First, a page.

Recently I visited Tingo Maria, Perú with a group of friends where we had heard it was possible to see the famous Peruvian Cock of the Rock bird from a little town in the jungle. We knew very little about the birds and even less about how to actually find them. We asked a group of taxi drivers if they knew where this town was and we were given estimates ranging from 15 minutes to 3 hours away. One taxi driver didn’t know where the town was but offered to take us anyway. We went with him, driving over the dirt tracks, never really sure where we were going. We had to drive through a river at one point and get out to push up a hill at another, all the while hoping that we were heading in the right direction.
After two hours of guesswork and driving, we arrived at the ‘town’ and realised why so few people had heard of it – only ten people actually lived there in a ramshackle collection of huts. The village was alongside a stream named ‘lost river’ which seemed rather literal at this obscure location. A kindly old toothless lady was so excited to see us that she came and touched us all and thanked us for visiting. We were worried because she had never actually managed to see the birds herself and did not know where we could go to find them.
Fortunately, another lady said we could go with her to look for a relative in the jungle who might be able to help us find the birds. She strapped her six-month-old baby to her back with a cloth and her 9-year-old daughter came with us too. I was a bit concerned that the daughter was wielding a foot-long machete and walking barefoot.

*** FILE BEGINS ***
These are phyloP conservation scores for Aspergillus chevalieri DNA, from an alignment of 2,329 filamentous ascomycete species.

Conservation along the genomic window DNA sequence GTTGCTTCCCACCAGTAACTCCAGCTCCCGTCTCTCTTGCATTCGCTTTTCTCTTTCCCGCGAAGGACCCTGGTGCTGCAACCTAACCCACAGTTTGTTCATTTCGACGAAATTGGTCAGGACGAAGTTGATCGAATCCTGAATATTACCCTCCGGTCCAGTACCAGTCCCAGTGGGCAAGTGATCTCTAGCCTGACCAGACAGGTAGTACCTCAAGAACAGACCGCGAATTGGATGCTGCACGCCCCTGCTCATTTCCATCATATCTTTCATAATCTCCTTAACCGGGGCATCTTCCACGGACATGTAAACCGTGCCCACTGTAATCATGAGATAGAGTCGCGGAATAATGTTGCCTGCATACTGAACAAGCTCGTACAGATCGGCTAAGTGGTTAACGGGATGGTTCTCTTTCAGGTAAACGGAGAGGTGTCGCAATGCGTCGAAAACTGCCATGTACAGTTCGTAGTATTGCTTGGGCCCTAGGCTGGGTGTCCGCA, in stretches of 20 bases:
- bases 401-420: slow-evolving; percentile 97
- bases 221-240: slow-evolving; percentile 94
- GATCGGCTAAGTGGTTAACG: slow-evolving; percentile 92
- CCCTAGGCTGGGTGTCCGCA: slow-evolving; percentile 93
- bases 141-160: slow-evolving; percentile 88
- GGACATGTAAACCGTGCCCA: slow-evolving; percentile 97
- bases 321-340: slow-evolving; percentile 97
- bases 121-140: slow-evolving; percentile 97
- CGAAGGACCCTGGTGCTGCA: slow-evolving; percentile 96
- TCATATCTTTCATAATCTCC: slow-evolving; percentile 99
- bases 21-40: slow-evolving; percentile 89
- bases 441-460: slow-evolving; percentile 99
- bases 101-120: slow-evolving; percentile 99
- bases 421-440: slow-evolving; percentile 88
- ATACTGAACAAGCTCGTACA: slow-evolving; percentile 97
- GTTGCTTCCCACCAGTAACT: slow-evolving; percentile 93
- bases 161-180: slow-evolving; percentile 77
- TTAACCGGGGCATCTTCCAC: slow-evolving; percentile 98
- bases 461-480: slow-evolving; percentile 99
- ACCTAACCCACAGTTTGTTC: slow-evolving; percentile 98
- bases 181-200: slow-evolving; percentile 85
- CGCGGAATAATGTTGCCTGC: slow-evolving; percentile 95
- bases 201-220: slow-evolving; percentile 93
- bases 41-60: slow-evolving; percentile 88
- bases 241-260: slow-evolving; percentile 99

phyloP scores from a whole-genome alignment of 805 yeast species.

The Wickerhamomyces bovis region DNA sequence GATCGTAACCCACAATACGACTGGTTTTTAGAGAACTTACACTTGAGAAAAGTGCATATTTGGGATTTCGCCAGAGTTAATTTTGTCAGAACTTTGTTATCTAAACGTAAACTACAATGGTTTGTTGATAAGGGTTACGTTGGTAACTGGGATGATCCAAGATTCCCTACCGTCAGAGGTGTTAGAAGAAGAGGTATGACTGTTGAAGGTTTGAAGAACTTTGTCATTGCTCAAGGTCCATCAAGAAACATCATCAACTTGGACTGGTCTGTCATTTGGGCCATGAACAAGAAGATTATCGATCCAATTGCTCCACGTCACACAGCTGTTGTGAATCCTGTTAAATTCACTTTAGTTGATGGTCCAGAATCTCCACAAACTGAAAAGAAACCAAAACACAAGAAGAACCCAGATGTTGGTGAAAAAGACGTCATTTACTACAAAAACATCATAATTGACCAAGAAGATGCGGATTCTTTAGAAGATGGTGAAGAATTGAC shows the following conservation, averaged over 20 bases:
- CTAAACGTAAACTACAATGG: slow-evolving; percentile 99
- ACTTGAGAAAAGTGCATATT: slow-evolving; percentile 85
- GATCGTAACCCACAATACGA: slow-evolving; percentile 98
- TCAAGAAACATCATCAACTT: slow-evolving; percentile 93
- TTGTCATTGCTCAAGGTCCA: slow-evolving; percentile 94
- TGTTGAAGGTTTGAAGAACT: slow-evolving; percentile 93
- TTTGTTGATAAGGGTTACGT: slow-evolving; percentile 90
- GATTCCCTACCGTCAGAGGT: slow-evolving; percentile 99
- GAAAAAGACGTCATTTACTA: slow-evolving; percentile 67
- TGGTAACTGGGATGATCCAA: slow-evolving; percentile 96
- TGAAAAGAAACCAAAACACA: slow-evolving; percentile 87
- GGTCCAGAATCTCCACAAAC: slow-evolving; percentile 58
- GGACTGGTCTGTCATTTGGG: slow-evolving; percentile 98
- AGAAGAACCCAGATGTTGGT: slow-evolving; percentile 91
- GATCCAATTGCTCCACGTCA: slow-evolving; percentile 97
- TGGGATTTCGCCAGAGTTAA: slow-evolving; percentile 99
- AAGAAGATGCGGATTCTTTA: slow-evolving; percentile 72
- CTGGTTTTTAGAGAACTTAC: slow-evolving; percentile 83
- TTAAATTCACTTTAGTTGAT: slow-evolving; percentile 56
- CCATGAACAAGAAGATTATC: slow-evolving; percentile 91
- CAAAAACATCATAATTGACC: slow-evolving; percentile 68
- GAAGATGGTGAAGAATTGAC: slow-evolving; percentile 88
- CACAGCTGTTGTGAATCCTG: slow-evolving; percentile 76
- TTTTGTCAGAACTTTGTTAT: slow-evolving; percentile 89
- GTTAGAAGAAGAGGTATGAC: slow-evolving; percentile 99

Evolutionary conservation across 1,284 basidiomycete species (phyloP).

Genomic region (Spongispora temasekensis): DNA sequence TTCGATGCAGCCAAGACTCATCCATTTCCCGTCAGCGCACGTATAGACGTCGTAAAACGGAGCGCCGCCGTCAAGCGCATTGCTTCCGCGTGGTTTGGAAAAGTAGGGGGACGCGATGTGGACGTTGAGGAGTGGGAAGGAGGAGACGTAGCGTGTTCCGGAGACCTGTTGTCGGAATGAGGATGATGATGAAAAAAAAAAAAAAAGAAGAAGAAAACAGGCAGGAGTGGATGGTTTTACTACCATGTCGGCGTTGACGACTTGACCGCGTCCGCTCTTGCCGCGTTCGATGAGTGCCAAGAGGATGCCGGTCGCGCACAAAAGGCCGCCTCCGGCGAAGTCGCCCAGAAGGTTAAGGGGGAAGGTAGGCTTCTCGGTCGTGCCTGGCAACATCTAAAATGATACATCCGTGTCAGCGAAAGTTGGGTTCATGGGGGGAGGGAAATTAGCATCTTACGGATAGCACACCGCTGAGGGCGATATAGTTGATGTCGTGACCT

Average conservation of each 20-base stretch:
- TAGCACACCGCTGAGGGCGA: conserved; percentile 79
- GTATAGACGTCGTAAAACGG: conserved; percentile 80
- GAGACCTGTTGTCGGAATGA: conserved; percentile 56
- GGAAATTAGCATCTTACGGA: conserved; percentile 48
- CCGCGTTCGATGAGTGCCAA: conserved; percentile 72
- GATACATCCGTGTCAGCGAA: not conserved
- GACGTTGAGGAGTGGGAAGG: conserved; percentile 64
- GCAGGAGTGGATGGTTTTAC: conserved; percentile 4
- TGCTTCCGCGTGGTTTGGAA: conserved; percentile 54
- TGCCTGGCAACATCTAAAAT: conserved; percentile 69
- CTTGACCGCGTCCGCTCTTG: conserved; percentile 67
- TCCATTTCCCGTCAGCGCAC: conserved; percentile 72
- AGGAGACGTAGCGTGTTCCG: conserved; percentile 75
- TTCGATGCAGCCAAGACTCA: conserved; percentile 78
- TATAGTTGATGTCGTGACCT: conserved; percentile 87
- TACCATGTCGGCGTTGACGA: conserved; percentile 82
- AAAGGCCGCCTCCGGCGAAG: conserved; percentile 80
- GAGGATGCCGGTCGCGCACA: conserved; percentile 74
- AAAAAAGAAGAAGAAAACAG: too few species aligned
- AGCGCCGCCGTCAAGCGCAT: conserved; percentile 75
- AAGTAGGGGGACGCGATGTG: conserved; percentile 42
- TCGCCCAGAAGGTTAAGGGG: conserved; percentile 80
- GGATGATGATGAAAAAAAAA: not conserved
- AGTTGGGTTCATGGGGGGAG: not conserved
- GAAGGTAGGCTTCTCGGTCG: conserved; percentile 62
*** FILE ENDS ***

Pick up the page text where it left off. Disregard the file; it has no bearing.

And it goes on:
_(Photo: Tom Clark)_
Soon we were wading through rivers and knee deep mud. The taxi driver had decided to come along for the adventure but was soon at the back of the group grumbling about snakes. At one point we passed a half-eaten donkey carcass. After an hour, we found the relative fishing with a bamboo rod at a river. He took us deeper into the jungle to search.
We had never really believed that we would actually find the birds and so to finally encounter the beautiful and bizarre-sounding creatures was so rewarding and surreal that it felt as if we’d stumbled on a lost city. The cock of the rock is a beautiful citrus-orange bird with a great tuft of head-plumage. We stood in the murky forest light, panting and whispering, glimpsing the shy birds squawking and hopping between canopy branches. When we returned the taxi driver seemed very glad to see the little village and his car again. The toothless lady sold us some of the coffee beans grown in the village. The taxi driver had expected a short trip (probably on tarmac) but had been gone with us for five hours trekking through rivers, yet he still offered to take us back to our hotel.
I’m sure that there are places in Latin America (and perhaps even Tingo Maria!) where it is easy to observe this bird. However, it was the sensation of adventure and wilderness, as well as the eagerness and kindness of our driver and the villagers, that provided a unique lens to our experience. I really believe that Perú is a uniquely fantastic place for those different factors to combine.Until the mid 1930s, central Peru’s Tingo Maria was considered unreachable. A young expat dives in deep and reveals his recent adventure.